sainfoin [Fr.,=holy hay], leguminous perennial herb (Onobrychis viciaefolia) of the family Leguminosae (pulse family) indigenous in S Europe and in temperate W Asia. Sainfoin has for centuries been widely cultivated in Europe as a forage crop. Although it was introduced into the United States about 160 years ago, it has never become agriculturally important there. It thrives on calcareous soils too dry or too barren for clover or alfalfa. The plant is sometimes associated with the Christmas story of the Infant Jesus in the manger. Sainfoin is also called esparcet and holy clover. It is classified in the division Magnoliophyta, class Magnoliopsida, order Rosales, family Leguminosae.

Sainfoins (Onobrychis) are Eurasian perennial herbs that have pale pink flowers and round single-seeded pods (see image below). O. viciifolia is naturalized throughout many countries in Europe and North America grasslands on calcareous soils. The Flora Europaea lists 23 species of Onobrychis.

This highly nutritious plant was an important forage for heavy working horses in agriculture and a good source of nectar for honey bees in Britain. Because the plant is rich in tannins which protect proteins from hydrolysis in the rumen, the proteins are instead absorbed in the abomasum. The plant has a deep taproot and so is very drought-resistant, but does not recover well from grazing. Sainfoin is difficult to establish, only yields one crop per year and is not persistent in grassland so is seldom grown in any significant acreage.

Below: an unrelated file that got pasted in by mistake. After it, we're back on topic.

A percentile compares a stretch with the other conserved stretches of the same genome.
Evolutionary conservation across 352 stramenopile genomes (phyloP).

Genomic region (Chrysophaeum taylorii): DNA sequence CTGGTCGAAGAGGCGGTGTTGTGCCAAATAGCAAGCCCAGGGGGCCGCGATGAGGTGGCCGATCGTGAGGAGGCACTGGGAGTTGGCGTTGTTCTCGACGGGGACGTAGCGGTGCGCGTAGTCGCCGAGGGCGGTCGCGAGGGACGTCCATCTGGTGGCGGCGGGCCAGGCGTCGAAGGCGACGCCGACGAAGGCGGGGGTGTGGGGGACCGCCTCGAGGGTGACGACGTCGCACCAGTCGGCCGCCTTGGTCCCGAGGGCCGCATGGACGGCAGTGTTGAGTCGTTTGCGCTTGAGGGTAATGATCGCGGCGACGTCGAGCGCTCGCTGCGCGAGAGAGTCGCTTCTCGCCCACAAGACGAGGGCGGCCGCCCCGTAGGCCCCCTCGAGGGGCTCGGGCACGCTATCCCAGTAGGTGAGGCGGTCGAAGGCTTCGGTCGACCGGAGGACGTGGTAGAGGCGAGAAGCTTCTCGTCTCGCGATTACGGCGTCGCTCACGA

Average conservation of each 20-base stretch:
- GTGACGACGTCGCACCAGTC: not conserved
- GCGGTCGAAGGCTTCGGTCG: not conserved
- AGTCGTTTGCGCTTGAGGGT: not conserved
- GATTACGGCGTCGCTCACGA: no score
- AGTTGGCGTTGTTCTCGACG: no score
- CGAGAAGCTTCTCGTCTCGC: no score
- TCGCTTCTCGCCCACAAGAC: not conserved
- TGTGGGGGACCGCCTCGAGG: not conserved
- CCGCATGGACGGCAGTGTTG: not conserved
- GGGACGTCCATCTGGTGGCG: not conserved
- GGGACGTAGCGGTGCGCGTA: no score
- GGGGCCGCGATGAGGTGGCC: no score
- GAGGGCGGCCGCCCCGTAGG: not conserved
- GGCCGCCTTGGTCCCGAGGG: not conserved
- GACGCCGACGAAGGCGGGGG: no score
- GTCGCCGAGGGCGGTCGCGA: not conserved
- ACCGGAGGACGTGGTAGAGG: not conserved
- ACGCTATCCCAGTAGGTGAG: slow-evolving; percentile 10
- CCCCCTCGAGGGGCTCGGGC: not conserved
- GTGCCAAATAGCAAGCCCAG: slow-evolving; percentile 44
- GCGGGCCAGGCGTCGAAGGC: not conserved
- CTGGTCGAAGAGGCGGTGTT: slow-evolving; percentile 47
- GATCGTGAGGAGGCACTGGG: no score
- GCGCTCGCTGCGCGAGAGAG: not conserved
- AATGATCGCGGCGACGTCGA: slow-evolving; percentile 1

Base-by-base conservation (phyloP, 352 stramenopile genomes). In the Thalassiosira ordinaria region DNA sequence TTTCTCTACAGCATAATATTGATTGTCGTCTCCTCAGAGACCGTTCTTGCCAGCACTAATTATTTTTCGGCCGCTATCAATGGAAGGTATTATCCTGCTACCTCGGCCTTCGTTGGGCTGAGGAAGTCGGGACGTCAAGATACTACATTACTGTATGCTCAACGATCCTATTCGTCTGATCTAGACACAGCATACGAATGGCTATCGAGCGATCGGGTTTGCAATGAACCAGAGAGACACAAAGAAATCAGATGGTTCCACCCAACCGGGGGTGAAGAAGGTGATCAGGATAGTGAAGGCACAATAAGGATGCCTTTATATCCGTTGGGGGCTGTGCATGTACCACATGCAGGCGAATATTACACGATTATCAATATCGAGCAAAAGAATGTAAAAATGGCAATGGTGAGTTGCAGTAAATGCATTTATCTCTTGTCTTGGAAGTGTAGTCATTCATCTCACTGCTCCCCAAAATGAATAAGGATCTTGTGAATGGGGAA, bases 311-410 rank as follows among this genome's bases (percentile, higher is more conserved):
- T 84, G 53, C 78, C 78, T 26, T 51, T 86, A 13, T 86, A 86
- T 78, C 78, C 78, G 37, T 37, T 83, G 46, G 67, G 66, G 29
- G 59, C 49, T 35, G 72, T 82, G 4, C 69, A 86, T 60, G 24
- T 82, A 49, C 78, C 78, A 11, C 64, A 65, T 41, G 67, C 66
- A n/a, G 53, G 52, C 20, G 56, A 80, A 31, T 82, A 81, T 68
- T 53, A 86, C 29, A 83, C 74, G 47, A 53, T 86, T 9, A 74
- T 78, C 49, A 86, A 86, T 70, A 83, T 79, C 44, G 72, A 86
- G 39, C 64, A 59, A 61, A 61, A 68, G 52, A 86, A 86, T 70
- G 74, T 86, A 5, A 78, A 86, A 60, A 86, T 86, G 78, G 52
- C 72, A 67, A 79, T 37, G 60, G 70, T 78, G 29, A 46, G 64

• Flowers: June-September.
  • Distribution: grassland, cultivated land, waste places in throughout Europe as far north as southern Sweden.
  • Leaves: pinnate, alternate, 6 to 14 pairs, oblong to linear.

A species, Onobrychis caput-galli, is known as the "Cock's Head" in English (cf. Latin caput galli).

Onobrychis species are used as food plants by the larvae of some Lepidoptera (butterfly and moth) species including Coleophora colutella (recorded on O. saxatilis).


Sainfoin comes from French sain foin: sane hay.

XVIe s.— L'herbe appellée en France sain-foin, en Italie herba medica, en Provence et Languedoc luzerne. De l'excessive louange qu'on a donné à ceste plante, à cause de sa vertu medecinale et engraissante le bestail qui s'en paist, vient ce mot de sain (O. de Serres)

Onobrychis comes from Greek onos (ass) and brycho (to eat greedily), referring to its properties as a forage plant.

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